The work stresses multiply when I realise how much time I lose because of the anxiety and the excessive tiredness I am still fighting, and I quickly spiral into questioning my motivation and ability, whether I will be able to do the PhD in the first place, whether I should be part time, should I be focusing on X instead of Y, how do I make being in the library and battling my mind easier, how do I become more productive so I can get done what I need to and I can actually enjoy it. You might have thought that these real life, rational issues, would be a distraction and odd beacon of stability during times of anxiety, but they really aren’t. They just add to the pain, anger, frustration and upset. I’ve felt so disappointed in myself over the past weeks and it’s proving really hard to pull myself out of it, even though I know it would help me feel better, if I could think better.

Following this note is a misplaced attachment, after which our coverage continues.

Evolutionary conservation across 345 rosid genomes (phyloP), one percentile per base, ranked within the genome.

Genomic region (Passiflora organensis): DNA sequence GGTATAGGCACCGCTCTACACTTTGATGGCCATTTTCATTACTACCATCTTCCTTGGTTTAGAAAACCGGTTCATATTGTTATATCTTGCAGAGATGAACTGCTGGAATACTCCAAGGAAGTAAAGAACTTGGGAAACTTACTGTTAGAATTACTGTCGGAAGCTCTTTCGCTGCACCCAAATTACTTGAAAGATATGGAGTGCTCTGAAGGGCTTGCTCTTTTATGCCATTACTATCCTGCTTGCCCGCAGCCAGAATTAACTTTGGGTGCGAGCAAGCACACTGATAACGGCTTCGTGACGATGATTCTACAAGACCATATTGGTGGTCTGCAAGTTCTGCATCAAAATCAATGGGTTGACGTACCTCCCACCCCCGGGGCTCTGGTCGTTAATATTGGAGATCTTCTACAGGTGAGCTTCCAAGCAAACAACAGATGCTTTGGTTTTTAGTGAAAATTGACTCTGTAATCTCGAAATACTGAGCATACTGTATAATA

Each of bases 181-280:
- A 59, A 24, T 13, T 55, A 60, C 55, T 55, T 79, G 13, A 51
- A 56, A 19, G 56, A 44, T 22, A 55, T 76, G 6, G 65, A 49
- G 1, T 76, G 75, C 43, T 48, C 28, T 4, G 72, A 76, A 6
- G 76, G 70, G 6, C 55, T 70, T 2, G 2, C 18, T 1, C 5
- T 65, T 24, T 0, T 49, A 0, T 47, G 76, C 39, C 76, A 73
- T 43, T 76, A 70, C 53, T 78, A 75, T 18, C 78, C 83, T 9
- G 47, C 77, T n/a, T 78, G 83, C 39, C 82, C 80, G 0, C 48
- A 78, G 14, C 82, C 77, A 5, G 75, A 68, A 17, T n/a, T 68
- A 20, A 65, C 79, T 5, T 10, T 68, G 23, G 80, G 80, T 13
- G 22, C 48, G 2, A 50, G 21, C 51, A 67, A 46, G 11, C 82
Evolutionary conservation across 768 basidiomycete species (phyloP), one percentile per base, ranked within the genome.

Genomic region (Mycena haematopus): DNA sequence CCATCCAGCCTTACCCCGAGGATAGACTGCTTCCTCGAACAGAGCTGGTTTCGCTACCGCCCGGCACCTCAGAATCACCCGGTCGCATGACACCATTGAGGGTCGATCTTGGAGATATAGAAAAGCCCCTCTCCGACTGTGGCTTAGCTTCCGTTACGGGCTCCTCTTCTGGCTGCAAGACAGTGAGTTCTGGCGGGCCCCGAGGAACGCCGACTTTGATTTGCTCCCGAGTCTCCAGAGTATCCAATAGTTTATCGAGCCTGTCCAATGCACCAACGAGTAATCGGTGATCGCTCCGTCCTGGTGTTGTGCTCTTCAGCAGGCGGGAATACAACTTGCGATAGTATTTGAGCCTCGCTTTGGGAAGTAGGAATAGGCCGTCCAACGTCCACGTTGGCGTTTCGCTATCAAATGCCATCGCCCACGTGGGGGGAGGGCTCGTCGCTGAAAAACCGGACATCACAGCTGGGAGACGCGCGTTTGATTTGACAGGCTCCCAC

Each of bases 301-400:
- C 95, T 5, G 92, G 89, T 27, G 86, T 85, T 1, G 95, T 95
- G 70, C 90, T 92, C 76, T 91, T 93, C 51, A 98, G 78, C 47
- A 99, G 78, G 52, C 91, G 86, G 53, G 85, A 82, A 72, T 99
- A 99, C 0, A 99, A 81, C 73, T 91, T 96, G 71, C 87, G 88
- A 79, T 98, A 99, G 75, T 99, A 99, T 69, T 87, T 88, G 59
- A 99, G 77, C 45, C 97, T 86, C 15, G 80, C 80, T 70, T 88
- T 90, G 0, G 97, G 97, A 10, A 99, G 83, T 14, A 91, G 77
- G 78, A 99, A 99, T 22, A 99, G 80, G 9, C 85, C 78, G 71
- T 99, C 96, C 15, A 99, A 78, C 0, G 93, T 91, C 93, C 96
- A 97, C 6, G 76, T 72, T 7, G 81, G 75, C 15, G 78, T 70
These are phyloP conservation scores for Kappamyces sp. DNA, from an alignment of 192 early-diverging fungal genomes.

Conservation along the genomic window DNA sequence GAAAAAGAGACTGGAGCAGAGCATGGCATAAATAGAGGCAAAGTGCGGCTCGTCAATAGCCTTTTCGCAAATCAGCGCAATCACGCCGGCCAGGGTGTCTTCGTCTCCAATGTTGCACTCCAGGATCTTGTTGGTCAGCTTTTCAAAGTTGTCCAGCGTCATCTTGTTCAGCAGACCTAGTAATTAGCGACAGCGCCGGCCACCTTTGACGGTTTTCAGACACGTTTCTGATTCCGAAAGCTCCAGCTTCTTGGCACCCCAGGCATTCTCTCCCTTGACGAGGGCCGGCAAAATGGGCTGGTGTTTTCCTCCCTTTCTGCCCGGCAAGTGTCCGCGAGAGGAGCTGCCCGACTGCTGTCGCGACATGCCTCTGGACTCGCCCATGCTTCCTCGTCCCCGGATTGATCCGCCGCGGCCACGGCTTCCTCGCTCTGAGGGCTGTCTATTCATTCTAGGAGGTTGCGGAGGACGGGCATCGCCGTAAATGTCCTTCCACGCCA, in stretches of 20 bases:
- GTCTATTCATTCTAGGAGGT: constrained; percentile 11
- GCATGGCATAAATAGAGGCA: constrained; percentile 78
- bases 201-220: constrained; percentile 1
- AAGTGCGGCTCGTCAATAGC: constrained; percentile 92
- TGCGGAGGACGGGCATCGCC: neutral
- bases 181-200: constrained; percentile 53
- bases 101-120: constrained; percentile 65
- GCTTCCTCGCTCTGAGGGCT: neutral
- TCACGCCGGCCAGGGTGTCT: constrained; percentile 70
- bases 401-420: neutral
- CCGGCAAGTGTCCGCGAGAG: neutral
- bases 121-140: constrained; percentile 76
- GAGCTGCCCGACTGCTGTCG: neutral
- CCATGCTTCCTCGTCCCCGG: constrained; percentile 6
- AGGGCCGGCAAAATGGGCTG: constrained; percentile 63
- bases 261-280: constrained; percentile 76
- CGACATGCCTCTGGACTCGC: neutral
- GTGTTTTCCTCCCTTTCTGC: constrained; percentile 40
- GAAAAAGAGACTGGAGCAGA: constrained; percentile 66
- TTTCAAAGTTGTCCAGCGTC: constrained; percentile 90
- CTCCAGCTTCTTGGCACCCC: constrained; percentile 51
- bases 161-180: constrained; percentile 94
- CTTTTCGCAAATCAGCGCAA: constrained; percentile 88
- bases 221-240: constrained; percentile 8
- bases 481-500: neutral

I don’t want to sound like in seeking pity (I can have my own little self pity party thanks!) and I’m tired of making excuses and seeing explanations for why X or Y hasn’t been done but I do want to try and illustrate all that goes on in an anxious mind or someone with an anxiety disorder. To expose the almost constant state of fear, the really strong sense that it would just be easier to sleep or lock ourselves away, or the tiredness, both mental and physical, that comes with just keeping ourselves going, whether that be to do work or to see friends. Sure some things are easier to do than others, just as some are more pleasurable and yes there is a tendency to chose to do those/ to save your strength to do those, but please don’t think we are deliberately avoiding other things, whether it be work or seeing you. Sometimes it is just too much to do all of them. And sometimes it totally depends on the moment and day and how we feel. Yes it is easy with hindsight to look back and say if I had done this or that I could have done this or that or I could have been more productive but 90% of the time we are doing what we need to do in the moment to just keep us going and to try and alleviate some of the suffocating feeling and voices screaming in our heads. It is all so dependent on the day. Please try and remember that.